In another Swiss resort, Arosa, the five-star Tschuggen Grand Hotel (right) has unveiled its new private funicular for guests, whisking them up 500 metres to the slopes in two-and-a-half minutes in the sort of hi-tech, six-person capsules that would even make a Bond villain blush.
New ski tour operators for the slightly less well heeled are also still appearing. Zenith Holidays (01737 852242; zenithholidays .co.uk) is bringing a refreshing list of new destination choices to the market, as well as extending the ski season right back to, well, now. Zenith has five-night half-board stays in Pitztal, Austria, where skiing on the glacier began last month, for £499, including lift pass and four spa treatments.
And although the choice of destination in the mainstream brochures may have contracted overall this winter, new opportunities for skiers in search of the exotic are still appearing. Skiing in Iran is an option now available through London-based Kootch Adventure Travel (020-7193 3344; kootch-adventure.com).
The 10-day holidays will include the country's leading resorts at Shemshak and Dizin (right), close to Tehran. There are massive free-riding opportunities, with accommodation in slope-side lodges that were built for the last Shah, himself a keen skier.
Iran has an 80-year history as a venue for skiing with some of the world's highest ski areas and great powder, as well as a very lively party scene. The package price is yet to be fixed but it is expected to be around £1,500, excluding flights, but with everything else included.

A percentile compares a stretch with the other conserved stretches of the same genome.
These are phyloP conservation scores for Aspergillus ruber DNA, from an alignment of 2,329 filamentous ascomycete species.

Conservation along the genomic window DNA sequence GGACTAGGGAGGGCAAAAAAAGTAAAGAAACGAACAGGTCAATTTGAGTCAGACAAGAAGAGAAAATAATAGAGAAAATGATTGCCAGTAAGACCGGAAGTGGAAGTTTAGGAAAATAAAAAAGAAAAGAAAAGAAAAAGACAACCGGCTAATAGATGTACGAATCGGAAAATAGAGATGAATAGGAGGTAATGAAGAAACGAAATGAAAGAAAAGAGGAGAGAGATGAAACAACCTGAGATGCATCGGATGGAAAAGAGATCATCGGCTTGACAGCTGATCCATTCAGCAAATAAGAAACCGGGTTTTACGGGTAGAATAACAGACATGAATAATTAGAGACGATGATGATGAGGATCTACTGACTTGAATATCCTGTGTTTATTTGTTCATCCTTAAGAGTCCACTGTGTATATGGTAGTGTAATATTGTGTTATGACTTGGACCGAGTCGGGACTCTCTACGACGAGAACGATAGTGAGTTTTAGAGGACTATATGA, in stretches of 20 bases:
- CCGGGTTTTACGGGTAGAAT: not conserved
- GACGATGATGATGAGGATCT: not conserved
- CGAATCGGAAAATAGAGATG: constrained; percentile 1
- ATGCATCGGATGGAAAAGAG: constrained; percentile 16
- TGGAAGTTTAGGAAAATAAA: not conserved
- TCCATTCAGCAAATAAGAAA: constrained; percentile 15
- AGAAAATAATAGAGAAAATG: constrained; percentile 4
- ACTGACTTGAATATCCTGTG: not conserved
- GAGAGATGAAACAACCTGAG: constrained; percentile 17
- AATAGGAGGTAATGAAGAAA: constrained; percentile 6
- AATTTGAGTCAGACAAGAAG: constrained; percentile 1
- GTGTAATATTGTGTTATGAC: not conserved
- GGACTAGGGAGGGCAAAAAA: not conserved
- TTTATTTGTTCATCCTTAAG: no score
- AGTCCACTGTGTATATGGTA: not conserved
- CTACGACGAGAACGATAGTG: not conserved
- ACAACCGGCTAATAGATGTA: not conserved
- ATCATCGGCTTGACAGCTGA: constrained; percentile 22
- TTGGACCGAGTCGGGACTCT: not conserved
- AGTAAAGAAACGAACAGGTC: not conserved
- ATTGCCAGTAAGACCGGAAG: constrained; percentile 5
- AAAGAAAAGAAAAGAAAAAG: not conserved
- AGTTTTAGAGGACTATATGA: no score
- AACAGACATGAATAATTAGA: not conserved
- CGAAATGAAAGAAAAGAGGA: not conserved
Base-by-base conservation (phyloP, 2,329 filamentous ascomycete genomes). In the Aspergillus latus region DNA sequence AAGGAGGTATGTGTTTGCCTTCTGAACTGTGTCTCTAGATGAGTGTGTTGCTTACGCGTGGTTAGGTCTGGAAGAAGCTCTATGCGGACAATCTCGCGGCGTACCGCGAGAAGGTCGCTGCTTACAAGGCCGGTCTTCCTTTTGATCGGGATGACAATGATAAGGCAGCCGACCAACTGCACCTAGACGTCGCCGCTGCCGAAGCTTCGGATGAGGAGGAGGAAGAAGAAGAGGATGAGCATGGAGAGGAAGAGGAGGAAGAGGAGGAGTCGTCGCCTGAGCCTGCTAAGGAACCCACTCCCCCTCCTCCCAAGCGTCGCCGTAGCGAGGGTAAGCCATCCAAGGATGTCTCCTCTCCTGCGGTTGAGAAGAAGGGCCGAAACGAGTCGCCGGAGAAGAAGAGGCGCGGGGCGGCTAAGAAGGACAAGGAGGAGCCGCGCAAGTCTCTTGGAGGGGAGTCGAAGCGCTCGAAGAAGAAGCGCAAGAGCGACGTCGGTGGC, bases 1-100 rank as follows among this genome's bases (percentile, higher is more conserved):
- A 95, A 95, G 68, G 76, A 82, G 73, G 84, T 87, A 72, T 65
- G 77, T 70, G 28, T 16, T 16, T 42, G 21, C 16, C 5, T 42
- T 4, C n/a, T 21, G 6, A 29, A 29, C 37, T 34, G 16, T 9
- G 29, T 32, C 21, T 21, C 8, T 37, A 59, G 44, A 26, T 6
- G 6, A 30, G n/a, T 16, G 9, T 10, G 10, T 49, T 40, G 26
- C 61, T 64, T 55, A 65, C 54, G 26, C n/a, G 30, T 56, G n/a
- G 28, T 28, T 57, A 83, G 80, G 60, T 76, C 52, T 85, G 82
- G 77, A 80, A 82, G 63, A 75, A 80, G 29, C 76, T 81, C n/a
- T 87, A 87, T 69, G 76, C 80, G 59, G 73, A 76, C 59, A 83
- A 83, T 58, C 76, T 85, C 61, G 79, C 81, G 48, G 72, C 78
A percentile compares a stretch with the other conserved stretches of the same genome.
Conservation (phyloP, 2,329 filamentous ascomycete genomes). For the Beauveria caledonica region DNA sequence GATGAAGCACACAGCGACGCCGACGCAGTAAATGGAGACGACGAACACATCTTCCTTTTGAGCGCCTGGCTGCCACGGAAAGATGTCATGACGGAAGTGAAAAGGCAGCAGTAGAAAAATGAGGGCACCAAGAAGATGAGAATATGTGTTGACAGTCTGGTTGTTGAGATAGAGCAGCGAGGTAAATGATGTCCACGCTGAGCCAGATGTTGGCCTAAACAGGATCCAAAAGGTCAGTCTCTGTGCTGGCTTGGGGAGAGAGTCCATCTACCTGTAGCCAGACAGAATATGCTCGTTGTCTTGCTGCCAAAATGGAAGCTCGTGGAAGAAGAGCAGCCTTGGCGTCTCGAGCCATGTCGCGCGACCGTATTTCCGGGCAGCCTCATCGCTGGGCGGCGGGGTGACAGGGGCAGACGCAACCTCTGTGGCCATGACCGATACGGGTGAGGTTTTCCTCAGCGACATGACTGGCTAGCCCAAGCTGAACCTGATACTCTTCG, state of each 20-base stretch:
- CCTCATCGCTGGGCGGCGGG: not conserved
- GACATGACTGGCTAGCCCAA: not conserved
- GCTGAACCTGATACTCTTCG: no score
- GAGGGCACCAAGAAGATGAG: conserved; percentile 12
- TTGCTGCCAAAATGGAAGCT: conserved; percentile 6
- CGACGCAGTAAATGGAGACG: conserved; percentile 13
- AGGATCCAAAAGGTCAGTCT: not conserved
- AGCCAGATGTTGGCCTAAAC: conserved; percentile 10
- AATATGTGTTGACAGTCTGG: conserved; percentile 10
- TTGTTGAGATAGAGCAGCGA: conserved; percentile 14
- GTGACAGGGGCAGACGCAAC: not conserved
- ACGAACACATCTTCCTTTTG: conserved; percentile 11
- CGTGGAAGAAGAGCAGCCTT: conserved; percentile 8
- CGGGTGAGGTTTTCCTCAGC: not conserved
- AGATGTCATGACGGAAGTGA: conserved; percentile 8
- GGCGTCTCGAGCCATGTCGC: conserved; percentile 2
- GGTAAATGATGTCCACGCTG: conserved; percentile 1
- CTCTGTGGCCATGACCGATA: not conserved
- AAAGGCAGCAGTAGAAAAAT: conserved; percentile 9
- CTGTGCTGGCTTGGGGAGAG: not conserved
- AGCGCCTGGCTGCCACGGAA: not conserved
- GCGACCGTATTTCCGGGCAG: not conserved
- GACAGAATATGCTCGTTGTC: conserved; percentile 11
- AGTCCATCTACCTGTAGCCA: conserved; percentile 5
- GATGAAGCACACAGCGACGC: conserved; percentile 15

The big news of this season is the 2010 Winter Olympics, now just months away. It seems the British Columbian resorts in Canada that are not involved in hosting the Games are now competing for a slice of world attention.
So, this is the chance for the "world's ultimate ski bum" to shine, as both Sun Peaks and the Kootenay Rockies region – home to the world's greatest concentration of cat and heli-skiing operations (right) – have launched separate contests to find individuals who can face up to three months of luxury lodging and limitless snow sports if they win. Entries, in the form of 60- to 90-second videos, need to be posted in the next few weeks at snowbumcanada.com or powderhighway .com, where full details are available. A third contest, organised by Nonstop Adventure (0845 365 1525; nonstopadventure.com) offers the chance to win a place on an 11-week ski instructor training course at Fernie, BC; value £7,500. Go to nonstopadventure.com.
Closer to home, Scottish mountains saw their first healthy snowfall since last winter at the start of the month, whetting the appetites of local optimists for a repeat of last year's Hallowe'en opening of the slopes at The Lecht (01975 651440; lecht.co.uk).
After two good snow years, the strong euro is making Scottish snow look ever more appealing to Britons and foreigners with a six-day lift pass for Nevis Range weighing in at £105 for the coming winter. That's less than half the cost of an equivalent Three Valleys pass at the current exchange rates, and considerably cheaper than such oft-mentioned budget ski destinations as Bulgaria. It's closer too, with Aviemore and Fort William still accessible by sleeper trains if you want to wake up in the mountains ready to ski. Maybe this is the winter to ski Scotland? Just remember to check the weather conditions before you leave home.